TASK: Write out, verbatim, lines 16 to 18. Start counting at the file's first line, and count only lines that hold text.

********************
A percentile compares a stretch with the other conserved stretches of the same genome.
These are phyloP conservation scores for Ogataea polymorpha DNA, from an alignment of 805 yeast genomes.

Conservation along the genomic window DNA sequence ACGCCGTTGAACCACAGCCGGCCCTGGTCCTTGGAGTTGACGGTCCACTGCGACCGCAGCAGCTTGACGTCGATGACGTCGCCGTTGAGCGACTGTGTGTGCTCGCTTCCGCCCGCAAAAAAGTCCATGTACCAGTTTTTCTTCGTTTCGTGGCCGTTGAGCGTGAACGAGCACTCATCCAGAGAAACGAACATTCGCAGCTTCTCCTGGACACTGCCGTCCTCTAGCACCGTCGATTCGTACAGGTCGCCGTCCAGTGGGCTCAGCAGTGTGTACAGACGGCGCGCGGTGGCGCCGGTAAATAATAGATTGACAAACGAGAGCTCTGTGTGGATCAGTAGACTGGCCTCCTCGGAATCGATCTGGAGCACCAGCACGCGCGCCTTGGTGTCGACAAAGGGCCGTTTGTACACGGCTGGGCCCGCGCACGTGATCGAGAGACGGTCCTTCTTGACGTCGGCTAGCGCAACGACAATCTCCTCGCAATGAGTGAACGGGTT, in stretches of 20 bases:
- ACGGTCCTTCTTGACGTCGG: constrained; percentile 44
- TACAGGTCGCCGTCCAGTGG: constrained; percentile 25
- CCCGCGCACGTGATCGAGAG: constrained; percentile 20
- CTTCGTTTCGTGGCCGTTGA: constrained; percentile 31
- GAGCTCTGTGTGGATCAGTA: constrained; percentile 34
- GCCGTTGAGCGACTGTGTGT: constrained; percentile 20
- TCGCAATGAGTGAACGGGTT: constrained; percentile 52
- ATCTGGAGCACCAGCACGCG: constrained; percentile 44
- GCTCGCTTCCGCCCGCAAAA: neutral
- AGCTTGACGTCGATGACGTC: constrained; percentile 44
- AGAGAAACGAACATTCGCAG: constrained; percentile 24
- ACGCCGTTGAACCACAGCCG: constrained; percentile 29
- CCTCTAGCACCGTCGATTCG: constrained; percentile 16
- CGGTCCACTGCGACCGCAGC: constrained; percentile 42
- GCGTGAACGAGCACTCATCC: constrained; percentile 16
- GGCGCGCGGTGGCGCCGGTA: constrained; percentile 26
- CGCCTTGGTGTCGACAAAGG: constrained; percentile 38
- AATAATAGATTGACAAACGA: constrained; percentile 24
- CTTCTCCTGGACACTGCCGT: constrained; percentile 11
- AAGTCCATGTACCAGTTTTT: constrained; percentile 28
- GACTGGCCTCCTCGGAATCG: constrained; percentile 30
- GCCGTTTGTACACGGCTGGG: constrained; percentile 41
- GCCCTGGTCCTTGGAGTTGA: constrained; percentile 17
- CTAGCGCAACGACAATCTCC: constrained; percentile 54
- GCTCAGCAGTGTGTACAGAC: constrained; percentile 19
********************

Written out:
- CCTCTAGCACCGTCGATTCG: constrained; percentile 16
- CGGTCCACTGCGACCGCAGC: constrained; percentile 42
- GCGTGAACGAGCACTCATCC: constrained; percentile 16